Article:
The Dutch reach - can it save lives?

Written by Alex Bennett

Social media executive

A new campaign is needed to raise awarensss of "dooring" to help save cyclists lives on Britains roads, Cycling UK has said.

In a report by the BBC, the campaign group says that cyclists, motorcyclists and pedestrians are being injured and killed by drivers and their passengers opening car doors carelessly.

Cycling UK has stated that it wants the "Dutch reach" to be taught to new drivers.

So what is the Dutch reach?

The Dutch reach is a way of opening doors using the "wrong" hand. The driver or passenger on the right-hand side of the vehicle opens the door with their left hand, forcing them to turn and see if there is anyone coming their way. It is a mandatory part of Dutch driving tests.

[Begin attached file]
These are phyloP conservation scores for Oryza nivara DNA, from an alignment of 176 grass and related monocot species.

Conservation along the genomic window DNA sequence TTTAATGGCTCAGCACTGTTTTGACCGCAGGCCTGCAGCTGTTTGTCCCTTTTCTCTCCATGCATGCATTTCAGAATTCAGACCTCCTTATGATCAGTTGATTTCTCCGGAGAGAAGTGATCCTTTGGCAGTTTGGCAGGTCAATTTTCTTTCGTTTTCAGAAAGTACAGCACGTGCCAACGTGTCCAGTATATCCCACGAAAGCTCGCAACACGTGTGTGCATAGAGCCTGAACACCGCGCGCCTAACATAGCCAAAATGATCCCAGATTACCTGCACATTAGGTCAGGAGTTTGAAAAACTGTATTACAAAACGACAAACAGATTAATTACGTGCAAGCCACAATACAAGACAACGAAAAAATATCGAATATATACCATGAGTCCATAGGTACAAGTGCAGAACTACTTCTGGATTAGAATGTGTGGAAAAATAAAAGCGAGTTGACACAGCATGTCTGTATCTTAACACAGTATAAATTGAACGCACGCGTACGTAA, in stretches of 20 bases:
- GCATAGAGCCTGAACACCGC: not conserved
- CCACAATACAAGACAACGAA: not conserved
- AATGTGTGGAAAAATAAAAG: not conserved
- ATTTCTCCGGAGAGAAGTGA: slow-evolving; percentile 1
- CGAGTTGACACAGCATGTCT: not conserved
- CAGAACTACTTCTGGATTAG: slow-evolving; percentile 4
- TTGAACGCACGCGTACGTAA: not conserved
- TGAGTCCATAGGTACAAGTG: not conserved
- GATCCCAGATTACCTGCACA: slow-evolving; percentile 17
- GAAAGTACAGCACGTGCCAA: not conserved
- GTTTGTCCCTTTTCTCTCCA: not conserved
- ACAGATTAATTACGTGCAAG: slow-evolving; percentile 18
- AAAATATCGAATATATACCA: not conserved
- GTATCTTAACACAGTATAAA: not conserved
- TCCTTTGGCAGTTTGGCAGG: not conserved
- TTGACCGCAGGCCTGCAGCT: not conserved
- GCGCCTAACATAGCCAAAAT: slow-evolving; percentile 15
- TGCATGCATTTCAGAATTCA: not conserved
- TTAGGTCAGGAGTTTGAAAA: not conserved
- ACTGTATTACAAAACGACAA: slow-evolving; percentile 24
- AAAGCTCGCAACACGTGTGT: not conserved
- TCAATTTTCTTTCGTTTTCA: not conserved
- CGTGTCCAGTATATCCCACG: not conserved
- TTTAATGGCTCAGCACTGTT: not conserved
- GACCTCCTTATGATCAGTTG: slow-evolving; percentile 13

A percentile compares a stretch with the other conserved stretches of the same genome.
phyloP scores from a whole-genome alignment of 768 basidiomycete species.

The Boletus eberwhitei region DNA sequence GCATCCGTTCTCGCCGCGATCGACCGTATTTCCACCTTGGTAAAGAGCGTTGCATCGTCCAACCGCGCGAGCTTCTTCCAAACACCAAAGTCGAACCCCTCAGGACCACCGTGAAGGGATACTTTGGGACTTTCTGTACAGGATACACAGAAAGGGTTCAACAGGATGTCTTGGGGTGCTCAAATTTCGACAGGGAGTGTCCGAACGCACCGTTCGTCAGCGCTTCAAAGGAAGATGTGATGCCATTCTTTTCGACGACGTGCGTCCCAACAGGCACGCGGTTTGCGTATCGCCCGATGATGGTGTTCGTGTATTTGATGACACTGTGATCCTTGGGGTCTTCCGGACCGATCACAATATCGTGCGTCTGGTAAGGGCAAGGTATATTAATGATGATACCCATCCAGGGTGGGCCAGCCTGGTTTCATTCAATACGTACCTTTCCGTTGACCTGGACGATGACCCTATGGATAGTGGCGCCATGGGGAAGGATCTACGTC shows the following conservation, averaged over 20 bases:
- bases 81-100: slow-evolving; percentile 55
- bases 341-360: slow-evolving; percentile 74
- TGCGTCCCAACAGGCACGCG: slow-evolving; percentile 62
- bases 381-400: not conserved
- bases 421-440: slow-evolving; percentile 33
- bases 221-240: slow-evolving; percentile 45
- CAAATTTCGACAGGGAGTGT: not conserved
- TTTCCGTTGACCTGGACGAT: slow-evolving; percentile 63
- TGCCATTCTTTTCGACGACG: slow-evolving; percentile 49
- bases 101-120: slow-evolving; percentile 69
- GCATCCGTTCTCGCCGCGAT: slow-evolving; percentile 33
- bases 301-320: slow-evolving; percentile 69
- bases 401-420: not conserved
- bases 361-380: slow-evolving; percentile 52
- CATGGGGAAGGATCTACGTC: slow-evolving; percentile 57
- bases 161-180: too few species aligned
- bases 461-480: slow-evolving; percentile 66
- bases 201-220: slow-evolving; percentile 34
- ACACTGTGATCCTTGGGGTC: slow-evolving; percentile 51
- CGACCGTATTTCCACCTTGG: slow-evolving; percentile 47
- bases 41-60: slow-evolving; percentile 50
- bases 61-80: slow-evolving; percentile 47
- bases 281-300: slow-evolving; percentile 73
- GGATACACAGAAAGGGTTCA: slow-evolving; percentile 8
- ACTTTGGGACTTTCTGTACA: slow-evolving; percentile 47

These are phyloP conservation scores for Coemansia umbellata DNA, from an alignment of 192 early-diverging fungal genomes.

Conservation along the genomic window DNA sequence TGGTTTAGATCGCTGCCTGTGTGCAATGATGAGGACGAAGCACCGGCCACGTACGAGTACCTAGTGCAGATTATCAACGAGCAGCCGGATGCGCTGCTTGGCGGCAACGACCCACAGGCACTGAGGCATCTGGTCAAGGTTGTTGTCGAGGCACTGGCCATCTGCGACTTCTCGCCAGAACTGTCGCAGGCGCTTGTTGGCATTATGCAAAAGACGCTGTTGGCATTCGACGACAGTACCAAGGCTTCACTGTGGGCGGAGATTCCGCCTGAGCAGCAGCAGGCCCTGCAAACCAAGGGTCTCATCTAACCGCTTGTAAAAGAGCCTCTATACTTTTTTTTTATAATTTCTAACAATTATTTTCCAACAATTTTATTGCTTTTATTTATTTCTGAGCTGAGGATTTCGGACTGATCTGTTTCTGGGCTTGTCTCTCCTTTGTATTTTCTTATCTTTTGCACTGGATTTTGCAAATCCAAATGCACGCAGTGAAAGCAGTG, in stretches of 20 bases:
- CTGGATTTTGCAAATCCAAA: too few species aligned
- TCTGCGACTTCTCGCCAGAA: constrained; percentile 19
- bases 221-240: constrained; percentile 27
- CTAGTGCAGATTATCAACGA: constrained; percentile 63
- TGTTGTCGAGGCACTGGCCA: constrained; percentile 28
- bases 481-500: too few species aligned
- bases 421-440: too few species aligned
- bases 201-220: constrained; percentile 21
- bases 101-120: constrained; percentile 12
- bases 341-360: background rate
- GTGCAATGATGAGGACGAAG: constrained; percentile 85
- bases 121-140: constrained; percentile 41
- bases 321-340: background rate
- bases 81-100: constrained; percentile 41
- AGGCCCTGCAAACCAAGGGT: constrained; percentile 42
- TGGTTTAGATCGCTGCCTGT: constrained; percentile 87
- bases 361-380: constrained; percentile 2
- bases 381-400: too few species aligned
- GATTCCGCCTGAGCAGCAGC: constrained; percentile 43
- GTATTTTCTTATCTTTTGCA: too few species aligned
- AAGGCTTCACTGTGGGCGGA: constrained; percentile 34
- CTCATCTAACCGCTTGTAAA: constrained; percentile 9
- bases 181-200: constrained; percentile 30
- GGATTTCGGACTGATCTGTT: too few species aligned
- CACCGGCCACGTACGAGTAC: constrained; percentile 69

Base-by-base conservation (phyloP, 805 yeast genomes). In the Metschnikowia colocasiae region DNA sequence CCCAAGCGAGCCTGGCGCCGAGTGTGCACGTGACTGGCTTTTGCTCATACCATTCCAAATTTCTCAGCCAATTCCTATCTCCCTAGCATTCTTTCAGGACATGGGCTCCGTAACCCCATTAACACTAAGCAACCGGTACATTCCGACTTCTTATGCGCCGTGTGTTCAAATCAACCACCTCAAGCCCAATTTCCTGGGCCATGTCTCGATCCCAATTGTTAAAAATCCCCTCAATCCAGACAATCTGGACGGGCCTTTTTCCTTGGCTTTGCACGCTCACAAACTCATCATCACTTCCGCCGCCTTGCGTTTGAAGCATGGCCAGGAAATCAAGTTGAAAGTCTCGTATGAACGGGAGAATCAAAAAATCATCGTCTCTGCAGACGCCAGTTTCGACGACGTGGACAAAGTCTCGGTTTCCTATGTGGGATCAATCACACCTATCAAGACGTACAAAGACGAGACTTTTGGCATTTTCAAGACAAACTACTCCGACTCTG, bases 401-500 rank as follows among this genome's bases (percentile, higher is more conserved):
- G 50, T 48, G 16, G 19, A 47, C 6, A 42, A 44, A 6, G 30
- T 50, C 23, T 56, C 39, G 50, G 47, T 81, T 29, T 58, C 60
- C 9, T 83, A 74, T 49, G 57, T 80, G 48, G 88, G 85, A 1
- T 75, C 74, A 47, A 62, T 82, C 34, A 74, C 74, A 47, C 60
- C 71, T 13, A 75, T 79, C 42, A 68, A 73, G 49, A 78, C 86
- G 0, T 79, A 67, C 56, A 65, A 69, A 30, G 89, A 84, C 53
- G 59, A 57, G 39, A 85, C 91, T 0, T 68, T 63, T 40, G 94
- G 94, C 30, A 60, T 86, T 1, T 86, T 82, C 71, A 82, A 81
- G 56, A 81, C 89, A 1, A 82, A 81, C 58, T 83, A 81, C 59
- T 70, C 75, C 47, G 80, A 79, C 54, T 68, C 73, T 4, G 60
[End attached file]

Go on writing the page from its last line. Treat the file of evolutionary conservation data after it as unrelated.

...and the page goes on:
The idea has been supported by Cambridgeshire Police and Crime Commissioner Jason Ablewhite, who told the BBC: "This simple step seems like a good way of checking that a cyclist is not approaching and reducing the risk of 'dooring', particularly in a congested city."

The Department of Transport however has previously dismissed this proposal, coming shortly after Transport Secretary Chris Grayling was filmed knocking a cyclist off his bike by opening a car door.

Cycling UK hopes that new minister, Jesse Norman - a keen cyclist himself - will take a broader look at cycle safety in Britain.